Technical Meeting on the Collisional-Radiative Properties of Tungsten and Hydrogen in Edge Plasma of Fusion Devices

This meeting will evaluate and recommend fundamental data concerning tungsten, hydrogen, their ions and molecules in the edge plasma region of experimental nuclear fusion devices with a view to quantifying and reducing the uncertainties in the modelling of its collisional, radiative and plasma-material interaction properties.

The meeting will be held in Board Room A at IAEA HQ in Vienna, Austria from 27 – 30 April 2020. The Scientific Secretary is Kalle HEINOLA.

Organizing Committee

  • Ursel FANTZ (University of Augsburg, Germany)
  • Kalle HEINOLA (IAEA)
  • Christian HILL (IAEA)
  • Sebastiján BREZINSEK (Forschungszentrum Jülich, Germany)


A. Experiments: Tokamaks, Linear Plasmas, Stellarators

Experimental devices: JET (attached/detached), AUG, DIII-D, MAGNUM, PSI-2, ITER , JT60-SA, T10

  • Metallic vs. graphite surfaces
  • Isotope experiments
  • Reflection and recycling
  • Surface conditions and processes
  • Spectroscopy and other methods
B. Modelling: Tokamaks, Linear Plasmas, Stellarators


  • Issues with benchmarks
  • Attached and detached conditions
  • Isotope effects
  • Spectroscopy
  • Neutral pressure benchmarks
C: Experiments: Atomic and Molecular Data, Cross Sections, Processes
  • Isotope effects
  • Rotationally and vibrationally-resolved spectroscopy
  • Highly-excited species
  • Mixed molecules
  • Other hydrogen-containing molecules
  • Spectroscopy tools
D: Modelling: Atomic and Molecular Data calculations
  • Convergent-close coupling methods
  • High-temperature molecular spectroscopic line lists
E: Collisional Radiative Models


  • Outcome of EU-ADAS for molecules
  • Vibrationally resolved CR
  • Time dependent methods
  • Application to detached conditions
F: Needs and Conclusions
  • Publications
  • Potential CRP


Recombination rate coefficients for Wq+: experiments and theory

Existing experimental recombination rate coefficients and cross sections are known for electron energies up to several hundred eV (i.e. for W18+ – 21+ ). However, at low energies the total recombination cross sections are orders of magnitude above those for radiative recombination. EBITS can be used for obtaining recombination cross sections, but energies below about 20 eV are not accessible experimentally, and this is the region with largest theoretical uncertainty.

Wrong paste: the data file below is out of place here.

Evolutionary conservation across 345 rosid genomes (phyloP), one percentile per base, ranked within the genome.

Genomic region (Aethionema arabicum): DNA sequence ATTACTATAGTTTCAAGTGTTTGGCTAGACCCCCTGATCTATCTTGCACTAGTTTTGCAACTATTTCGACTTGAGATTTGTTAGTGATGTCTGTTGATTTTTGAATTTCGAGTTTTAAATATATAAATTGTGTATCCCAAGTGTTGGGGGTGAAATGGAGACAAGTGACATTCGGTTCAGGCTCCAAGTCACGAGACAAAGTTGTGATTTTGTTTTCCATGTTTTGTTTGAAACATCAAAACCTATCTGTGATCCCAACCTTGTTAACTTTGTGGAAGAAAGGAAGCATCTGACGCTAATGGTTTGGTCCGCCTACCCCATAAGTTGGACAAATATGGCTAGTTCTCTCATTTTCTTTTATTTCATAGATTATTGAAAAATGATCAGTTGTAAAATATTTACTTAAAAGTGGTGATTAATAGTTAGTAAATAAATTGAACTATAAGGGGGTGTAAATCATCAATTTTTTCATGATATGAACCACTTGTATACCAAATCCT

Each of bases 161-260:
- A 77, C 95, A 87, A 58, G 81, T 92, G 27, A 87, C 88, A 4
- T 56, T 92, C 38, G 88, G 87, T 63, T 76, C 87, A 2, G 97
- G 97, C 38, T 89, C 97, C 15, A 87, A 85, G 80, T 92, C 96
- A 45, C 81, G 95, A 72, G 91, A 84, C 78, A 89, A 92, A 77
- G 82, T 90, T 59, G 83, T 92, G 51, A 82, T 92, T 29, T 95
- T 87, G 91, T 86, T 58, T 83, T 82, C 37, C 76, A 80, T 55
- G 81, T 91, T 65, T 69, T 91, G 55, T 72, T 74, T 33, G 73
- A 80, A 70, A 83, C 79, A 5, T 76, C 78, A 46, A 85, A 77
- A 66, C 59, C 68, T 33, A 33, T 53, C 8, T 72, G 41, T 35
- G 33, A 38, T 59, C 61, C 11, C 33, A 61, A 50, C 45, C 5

The role of external electromagnetic fields on dielectronic recombination: high fields may have a large effect on plasma rate coefficients. For example, in Fe15+ the dielectronic recombination can change by a factor of 3 at temperatures of 105 to 106 K and at an electric field strength of kV/cm.

Electron-impact ionization of Wq+

The effect of long-lived states: experimental electron-impact ionization cross sections for W1+ – 19+ with energies up to 1 keV exist. However, in the experiments even if the multiply-charged ions are stored for some time, the effect of long-lived excited states (in the parent ion beam) will be present in the cross section measurements. Fine energy scans and good statistics can reveal these metastable ions. Theoretical modelling of the resulting cross sections can provide information on the long-lived beam components. Fusion plasma will contain such species in long-lived excited states whose cross sections are needed.

Resonant processes in high charge states and their contribution to net ionization: it is necessary to explore which charge states of W might have resonant contributions and to assess the related cross sections (modelling with, for example, R-matrix methods may be necessary as experiments are challenging).

Electron-impact excitation of Wq+

There is a lack of experimental data for electron-impact excitations in W.

Charge-transfer collisions of Wq+ with plasma species

Particular species of interest are: H/D/T, He and He+. The cross sections are well known in general, but at very low energies their uncertainties are unquantified. As with electron-collision experiments involving multiply charged W, the role of metastable states is largely unknown.

Spectroscopic issues in the divertor region

Non-LTE modelling: near the divertor the electron density is higher and the temperature lower than in main plasma, but due to divertor conditions non-LTE modelling may be required: emission data are needed for W erosion assessments (maximum charge states anticipated are W6+ – 8+; excluding transient events, are higher charge states expected?) No reliable NLTE modelling exists for W0 – 5+.

Re-assessment of the role of MAR in tungsten machines: Molecular Assisted Recombination (MAR) can play an important role in assisting the volume recombination (by three-body and radiative recombination of atomic ions) in detached divertor plasma. Detailed investigations of MAR were done almost two decades ago, but on machines using carbon as a plasma-facing material. The properties of carbon and tungsten with respect to their interaction with hydrogen (i.e. the probability of H2 formation at their surfaces) are very different; therefore, the role of MAR in modern fusion devices may differ from that determined for carbon machines.